Glue Ear in Adults
Glue Ear (otherwise known as Otitis Media with Effusion or Serious Otitis Media) is a common medical condition which affects hearing. This can result in communication challenges at work and social difficulties.
The ear is comprised of three parts: the outer ear canal, the middle ear space (where infections occur) and the inner ear where the nerves and balance are located. The upper throat and back of the nasal cavity or Nasopharynx is connected to the middle ear via a canal called the Eustachian tube.
Approximately 1/3 of glue ear sufferers are adults. The condition occurs when the Eustachian tube fills with fluid rather than air, usually due to a common cold. After a while the fluid can become thick and glue like affecting your hearing.
Balance problems can be caused by ear conditions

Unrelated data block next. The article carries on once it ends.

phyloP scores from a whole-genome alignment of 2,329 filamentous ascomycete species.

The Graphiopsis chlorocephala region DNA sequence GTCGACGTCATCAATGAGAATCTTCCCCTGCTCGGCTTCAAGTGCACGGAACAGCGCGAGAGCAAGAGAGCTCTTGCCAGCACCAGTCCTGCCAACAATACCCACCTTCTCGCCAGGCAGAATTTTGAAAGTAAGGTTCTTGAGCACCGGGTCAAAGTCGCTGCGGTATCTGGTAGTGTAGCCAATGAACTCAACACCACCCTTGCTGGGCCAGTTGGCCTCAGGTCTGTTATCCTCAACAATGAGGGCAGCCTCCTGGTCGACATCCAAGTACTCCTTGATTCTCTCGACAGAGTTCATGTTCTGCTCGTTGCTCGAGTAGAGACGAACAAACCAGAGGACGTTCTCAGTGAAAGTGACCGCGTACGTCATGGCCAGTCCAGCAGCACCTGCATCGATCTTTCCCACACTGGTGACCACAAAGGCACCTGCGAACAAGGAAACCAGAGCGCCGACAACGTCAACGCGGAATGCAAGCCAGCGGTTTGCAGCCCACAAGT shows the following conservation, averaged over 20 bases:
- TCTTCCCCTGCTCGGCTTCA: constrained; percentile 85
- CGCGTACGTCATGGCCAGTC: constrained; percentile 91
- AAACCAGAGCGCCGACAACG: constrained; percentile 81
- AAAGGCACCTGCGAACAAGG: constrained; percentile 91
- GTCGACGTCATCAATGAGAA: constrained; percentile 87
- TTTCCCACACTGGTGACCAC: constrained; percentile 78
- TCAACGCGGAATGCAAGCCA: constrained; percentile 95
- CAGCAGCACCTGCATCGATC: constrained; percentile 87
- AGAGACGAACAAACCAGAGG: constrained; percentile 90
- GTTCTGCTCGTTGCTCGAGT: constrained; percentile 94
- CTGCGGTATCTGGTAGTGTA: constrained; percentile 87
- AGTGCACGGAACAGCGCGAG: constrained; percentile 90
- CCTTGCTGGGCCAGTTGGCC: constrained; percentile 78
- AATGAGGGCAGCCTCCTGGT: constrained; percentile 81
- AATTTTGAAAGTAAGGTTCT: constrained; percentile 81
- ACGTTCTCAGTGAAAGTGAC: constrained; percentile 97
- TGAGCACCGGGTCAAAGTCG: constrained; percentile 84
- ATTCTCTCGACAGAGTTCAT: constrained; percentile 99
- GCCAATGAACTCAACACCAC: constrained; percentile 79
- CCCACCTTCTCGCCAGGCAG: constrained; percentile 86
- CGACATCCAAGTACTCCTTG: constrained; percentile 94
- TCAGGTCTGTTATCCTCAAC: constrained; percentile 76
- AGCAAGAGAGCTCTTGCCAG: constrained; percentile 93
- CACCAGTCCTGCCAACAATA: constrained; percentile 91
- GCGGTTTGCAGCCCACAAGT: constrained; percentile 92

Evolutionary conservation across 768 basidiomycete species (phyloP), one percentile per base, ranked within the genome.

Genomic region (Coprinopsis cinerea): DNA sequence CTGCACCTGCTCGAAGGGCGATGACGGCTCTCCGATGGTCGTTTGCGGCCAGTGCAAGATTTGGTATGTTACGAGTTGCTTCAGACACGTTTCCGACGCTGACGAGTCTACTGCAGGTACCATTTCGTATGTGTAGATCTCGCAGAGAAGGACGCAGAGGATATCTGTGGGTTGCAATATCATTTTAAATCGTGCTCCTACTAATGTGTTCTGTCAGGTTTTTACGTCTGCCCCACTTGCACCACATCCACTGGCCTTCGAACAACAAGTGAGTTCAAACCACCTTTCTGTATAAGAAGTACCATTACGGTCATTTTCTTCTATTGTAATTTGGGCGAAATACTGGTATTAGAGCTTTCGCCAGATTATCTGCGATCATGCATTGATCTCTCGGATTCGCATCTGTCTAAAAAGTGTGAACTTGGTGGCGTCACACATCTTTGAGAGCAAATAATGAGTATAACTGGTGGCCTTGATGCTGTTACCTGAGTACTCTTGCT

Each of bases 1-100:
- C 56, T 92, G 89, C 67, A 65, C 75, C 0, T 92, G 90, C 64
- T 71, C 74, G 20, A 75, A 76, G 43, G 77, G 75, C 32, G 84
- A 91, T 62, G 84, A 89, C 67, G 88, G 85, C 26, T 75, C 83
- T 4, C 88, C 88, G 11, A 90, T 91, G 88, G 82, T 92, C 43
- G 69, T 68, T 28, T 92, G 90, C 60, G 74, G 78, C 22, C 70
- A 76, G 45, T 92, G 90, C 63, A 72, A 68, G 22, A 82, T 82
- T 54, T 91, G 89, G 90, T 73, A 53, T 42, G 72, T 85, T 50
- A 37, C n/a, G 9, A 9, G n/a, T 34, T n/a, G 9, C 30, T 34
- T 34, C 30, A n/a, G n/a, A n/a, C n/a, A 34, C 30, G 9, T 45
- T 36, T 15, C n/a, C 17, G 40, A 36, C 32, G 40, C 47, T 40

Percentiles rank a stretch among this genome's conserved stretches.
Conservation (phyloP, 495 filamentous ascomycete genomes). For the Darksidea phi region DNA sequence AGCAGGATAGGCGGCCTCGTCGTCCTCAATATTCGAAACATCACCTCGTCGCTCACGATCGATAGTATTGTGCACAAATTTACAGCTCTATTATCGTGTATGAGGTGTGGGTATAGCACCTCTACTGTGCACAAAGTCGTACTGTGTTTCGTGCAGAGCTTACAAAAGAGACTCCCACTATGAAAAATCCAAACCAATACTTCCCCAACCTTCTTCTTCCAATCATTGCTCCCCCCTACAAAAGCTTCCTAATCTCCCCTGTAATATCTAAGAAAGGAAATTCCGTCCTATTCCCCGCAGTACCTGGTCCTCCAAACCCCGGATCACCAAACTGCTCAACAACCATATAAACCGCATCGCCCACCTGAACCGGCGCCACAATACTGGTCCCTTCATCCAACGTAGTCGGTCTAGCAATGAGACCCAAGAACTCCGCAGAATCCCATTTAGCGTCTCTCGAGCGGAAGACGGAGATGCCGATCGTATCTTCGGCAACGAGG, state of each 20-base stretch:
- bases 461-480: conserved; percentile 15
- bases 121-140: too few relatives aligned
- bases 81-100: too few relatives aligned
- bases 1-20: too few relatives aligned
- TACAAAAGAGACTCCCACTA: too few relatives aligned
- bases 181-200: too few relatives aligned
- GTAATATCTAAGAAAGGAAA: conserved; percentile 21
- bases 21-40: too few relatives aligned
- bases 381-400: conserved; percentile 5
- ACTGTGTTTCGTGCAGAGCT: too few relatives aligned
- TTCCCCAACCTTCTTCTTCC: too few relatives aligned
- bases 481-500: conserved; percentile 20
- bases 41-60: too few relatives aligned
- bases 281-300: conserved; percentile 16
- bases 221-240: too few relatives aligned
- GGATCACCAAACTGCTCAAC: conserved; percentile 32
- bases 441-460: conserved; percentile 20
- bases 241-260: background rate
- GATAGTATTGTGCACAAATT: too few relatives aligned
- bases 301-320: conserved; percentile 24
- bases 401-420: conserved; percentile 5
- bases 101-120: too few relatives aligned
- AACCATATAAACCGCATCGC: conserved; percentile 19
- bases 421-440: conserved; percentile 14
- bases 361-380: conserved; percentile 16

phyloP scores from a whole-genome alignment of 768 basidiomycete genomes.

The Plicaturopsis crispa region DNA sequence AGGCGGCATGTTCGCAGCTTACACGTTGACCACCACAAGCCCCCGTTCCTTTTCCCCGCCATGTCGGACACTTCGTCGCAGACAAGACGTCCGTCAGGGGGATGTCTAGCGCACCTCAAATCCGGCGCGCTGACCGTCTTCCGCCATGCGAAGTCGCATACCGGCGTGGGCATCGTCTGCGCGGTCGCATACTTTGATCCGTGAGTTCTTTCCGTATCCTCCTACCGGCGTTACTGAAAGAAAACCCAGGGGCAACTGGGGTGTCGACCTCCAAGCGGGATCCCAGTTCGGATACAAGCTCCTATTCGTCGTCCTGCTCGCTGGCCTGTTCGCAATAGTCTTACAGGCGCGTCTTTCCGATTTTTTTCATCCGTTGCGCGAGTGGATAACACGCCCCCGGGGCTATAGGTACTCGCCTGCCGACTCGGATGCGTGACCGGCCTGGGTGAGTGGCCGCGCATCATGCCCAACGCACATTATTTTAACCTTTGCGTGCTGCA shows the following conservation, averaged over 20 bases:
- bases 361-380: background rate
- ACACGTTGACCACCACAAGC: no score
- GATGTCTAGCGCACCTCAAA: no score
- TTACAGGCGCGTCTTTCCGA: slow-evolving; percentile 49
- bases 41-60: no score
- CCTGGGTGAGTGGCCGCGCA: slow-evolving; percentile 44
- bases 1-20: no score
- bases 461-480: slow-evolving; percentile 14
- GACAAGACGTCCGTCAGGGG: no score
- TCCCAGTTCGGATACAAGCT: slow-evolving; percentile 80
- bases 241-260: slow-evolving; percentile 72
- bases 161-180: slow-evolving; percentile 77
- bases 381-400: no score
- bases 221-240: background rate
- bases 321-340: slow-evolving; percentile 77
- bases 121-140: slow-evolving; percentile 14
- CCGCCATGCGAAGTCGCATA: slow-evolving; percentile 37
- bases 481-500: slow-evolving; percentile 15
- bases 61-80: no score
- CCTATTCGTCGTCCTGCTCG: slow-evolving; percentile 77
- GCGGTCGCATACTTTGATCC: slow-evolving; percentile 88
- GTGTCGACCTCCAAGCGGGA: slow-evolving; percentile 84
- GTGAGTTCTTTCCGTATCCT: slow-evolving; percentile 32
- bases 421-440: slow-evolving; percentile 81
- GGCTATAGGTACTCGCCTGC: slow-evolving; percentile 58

Using a Louder Volume
You should consult your GP if you are displaying any of the glue ear symptoms. If your GP suspects glue ear as the cause they will likely ask you to observe a “watch and wait” or “active observation” period. This happens because up to 50% of glue ear cases will spontaneously resolve without treatment.
50% of glue ear cases will spontaneously resolve without treatment
If your symptoms persist your GP will refer you to an Audiologist. Using a tympanometry test the Audiologist will diagnose glue ear. At the point of diagnosis, you will likely be asked to continue the active observation period. If the condition persists after this, they will either refer you back to your GP for an Otovent prescription or to an ENT surgeon for grommet surgery.